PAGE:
Recommends it for: for Halloween
This amalgamation of Victorian gothic and penny dreadful cliches is the best example of Zelazny's tongue-in-cheek humor. Without taking itself too seriously, the book avoids the campiness of the author's Bring Me the Head of Prince Charming and manages to be exciting and plot-driven without losing its sense of whimsy. Zelazny also succeeds in capturing the requisite dark-and-shadowed-Victorian-London atmosphere without becoming unbearably heavy or going to extremes of nastiness, as many recent u ...more
Nikola S. Pavlovic
Jan 19, 2017 Nikola S. Pavlovic rated it really liked it
Jako zanimljiva prica! Zelazny je majstor svog zanata a ovakve kratke pricice su njegov specijalitet. Nakon Ambera i Gospodara Svetlosti ovi kratki romani su prava praznicna razonoda. Proslu godinu sam zapoceo sa Zelaznim, bogami i ovu cu. Ima on i boljih dela ali zbog same ideje jake cetiri zvezdice :D
Amy Sturgis
While this would be ideal reading for October, I'm glad I didn't wait until then to read it. This book has been recommended to me several times, and I now understand why. It's a perfect storm of Lovecraftian Victoriana: figures such as Jack the Ripper, Count Dracula, the Wolfman, Victor Frankenstein, Sherlock Holmes and John Watson, and other identifiable "types" (a mad monk, a witch, a druid, occultists, etc.), most with animal familiars, draw together to either open or close the door that will ...more
Jenny (Reading Envy)
Oct 30, 2014 Jenny (Reading Envy) rated it really liked it
I read this because it is October and Zelazny is on my reading goals for the year. It is a clever tale from Snuff the dog in the month of October, and his pal Jack. There are talking animals and all the science fiction and fantasy tropes of classic literature, and some conclusions the reader needs to draw on his or her own. It was a light read with great drawings and I enjoyed it.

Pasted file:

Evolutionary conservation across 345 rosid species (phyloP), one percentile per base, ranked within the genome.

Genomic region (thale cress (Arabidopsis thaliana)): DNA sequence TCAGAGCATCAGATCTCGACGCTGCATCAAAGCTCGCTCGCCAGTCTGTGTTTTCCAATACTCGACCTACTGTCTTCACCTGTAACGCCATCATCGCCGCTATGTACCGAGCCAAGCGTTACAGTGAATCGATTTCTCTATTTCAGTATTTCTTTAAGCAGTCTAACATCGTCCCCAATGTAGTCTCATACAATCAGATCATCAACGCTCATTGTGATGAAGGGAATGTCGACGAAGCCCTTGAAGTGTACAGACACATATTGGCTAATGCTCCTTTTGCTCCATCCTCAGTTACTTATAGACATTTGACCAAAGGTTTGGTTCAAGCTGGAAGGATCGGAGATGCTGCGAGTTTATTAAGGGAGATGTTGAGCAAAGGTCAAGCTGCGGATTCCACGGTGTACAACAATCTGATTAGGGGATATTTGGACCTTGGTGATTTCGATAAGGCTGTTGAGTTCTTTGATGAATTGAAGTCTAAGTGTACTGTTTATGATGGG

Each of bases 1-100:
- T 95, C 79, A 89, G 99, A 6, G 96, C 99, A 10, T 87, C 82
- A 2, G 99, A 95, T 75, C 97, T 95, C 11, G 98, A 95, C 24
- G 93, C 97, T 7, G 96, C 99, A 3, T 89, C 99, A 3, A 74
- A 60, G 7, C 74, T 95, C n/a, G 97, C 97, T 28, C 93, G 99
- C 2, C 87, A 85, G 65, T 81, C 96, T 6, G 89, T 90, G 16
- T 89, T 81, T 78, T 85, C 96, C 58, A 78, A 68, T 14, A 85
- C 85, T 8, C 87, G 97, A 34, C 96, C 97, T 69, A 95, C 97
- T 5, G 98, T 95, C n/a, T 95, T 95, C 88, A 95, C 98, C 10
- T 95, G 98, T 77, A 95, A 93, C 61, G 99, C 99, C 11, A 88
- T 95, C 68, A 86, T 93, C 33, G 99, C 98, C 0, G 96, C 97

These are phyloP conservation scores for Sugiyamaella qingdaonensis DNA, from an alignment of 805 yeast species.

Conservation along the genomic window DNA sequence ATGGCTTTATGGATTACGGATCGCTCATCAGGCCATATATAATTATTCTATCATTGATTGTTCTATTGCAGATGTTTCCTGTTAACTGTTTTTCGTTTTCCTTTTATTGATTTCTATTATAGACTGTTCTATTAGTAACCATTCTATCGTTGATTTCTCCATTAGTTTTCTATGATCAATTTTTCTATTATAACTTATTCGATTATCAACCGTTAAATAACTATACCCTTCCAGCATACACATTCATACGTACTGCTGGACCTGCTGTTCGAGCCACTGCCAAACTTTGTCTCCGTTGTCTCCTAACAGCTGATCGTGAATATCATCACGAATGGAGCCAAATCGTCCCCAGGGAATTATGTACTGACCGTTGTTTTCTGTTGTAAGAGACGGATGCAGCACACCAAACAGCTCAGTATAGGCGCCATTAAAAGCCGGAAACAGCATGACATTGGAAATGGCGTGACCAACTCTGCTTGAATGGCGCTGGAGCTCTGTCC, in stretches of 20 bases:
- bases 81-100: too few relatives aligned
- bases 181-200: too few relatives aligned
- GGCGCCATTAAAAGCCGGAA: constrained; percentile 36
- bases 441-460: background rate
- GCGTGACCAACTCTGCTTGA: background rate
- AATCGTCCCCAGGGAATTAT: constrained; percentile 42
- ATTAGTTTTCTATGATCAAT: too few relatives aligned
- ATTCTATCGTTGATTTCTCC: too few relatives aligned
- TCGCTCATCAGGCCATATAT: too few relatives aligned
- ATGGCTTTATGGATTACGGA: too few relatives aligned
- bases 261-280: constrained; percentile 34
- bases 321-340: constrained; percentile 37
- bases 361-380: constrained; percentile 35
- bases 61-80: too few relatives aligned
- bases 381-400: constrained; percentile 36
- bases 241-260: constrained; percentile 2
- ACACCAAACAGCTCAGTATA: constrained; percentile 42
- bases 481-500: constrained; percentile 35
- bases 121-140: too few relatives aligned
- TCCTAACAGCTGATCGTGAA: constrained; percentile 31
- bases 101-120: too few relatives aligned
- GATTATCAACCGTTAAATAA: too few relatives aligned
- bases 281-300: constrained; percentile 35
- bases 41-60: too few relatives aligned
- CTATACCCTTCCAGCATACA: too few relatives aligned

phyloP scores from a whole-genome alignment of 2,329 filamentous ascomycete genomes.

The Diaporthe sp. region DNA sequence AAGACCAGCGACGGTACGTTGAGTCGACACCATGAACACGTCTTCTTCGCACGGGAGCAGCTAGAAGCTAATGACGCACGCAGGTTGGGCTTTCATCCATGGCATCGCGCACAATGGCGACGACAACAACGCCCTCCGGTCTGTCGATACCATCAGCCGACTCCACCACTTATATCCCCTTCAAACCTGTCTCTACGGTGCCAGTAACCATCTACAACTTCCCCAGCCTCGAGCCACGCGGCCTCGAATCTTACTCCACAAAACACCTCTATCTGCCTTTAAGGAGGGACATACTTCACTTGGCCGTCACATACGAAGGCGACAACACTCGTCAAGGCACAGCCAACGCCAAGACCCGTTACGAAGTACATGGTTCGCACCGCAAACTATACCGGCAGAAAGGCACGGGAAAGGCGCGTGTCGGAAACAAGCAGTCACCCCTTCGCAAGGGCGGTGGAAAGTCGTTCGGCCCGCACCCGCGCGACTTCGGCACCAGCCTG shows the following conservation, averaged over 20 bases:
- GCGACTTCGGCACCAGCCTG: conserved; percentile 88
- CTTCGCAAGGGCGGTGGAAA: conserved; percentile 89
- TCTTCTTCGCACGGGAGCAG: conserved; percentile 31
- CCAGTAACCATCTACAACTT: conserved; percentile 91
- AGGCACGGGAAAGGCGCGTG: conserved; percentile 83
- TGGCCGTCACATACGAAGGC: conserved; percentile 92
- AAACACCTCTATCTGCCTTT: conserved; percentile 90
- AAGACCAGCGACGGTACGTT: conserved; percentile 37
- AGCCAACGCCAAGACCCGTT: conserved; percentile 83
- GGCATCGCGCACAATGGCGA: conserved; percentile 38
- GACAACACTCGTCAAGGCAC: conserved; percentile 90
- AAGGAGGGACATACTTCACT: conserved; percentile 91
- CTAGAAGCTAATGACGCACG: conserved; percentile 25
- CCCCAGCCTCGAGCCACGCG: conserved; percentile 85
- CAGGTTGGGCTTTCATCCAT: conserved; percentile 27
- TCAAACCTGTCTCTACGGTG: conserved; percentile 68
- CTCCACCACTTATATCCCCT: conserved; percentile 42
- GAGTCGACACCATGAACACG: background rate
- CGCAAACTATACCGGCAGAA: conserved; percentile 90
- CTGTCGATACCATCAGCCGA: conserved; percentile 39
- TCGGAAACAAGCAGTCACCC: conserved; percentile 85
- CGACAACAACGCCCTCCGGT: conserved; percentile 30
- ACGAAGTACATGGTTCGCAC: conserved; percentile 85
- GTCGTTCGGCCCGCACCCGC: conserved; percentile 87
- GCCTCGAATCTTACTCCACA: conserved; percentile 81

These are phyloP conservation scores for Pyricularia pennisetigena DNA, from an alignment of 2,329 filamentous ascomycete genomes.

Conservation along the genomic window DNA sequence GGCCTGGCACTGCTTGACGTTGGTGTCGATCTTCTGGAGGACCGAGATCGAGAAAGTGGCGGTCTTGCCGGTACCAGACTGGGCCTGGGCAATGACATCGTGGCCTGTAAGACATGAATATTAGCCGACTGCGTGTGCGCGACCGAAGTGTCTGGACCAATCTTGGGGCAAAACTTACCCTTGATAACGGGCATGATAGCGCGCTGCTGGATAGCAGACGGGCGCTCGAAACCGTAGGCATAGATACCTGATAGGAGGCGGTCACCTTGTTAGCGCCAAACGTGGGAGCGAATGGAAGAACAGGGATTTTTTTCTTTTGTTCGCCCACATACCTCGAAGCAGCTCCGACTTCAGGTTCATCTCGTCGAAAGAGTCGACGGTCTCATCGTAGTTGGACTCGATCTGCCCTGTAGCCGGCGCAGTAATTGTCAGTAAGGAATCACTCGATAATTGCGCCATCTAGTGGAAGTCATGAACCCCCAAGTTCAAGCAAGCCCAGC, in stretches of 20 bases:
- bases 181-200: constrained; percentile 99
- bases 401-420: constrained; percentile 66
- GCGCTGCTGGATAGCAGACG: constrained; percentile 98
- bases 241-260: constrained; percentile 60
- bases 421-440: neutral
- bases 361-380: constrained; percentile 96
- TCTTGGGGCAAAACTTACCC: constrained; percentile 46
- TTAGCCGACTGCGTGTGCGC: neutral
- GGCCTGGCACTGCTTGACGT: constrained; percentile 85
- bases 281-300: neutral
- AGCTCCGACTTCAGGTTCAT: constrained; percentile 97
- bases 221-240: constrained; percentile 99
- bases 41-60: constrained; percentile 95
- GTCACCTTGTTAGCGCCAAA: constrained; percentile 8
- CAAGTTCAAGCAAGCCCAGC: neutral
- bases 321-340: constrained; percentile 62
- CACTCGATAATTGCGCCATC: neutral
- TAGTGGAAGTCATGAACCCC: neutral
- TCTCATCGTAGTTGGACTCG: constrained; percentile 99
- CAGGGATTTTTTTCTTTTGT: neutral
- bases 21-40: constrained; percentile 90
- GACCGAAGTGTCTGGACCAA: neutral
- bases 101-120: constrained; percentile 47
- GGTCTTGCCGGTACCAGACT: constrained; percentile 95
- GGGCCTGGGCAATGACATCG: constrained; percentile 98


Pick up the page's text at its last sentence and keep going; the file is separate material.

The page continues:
It was very Octoberish with bits like this:
"I breathed the smells of woodsmoke, loam, and rotting windfall apples, st
Jun 20, 2015 Carol rated it it was amazing
Oh what a fast, fun adventure for us lovers of mystery, fantasy and horror......Narrated by Jack the Ripper's faithful (door opening) guard dog Snuff (with his best pal Graymalk the cat by his side) Roger Zelazny dedicates his last book to some of the GREATS.....Shelley, Poe, Stoker, Doyle, Lovecraft, Bradbury, Bloch, Tenhune and makers of old movies.

The wild and crazy romp with the supernatural begins on October 1 and ends....fittingly....on All Hallows Eve, and besides the thrashing Jack, you'

Oct 07, 2013 Katy rated it it was amazing
Recommends it for: fans of Lovecraft, Cthulhu, monster mash-ups
Recommended to Katy by: Lovecraft ezine
Book Info: Genre: Lovecraftian fiction
Reading Level: 18+
Recommended for: Fans of Lovecraftian/Cthulhuian tales, monster mash-ups

My Thoughts: This is a classic piece of Lovecraftian Literature; if you enjoy Lovecraft, Lovecraftian or Cthulhuian stories, be sure to sign up for the Lovecraft eZine (link where links are permitted), where each month an edition is released containing a number of new stories. Recently an issue was released that related directly to this book, so be sure to check out thi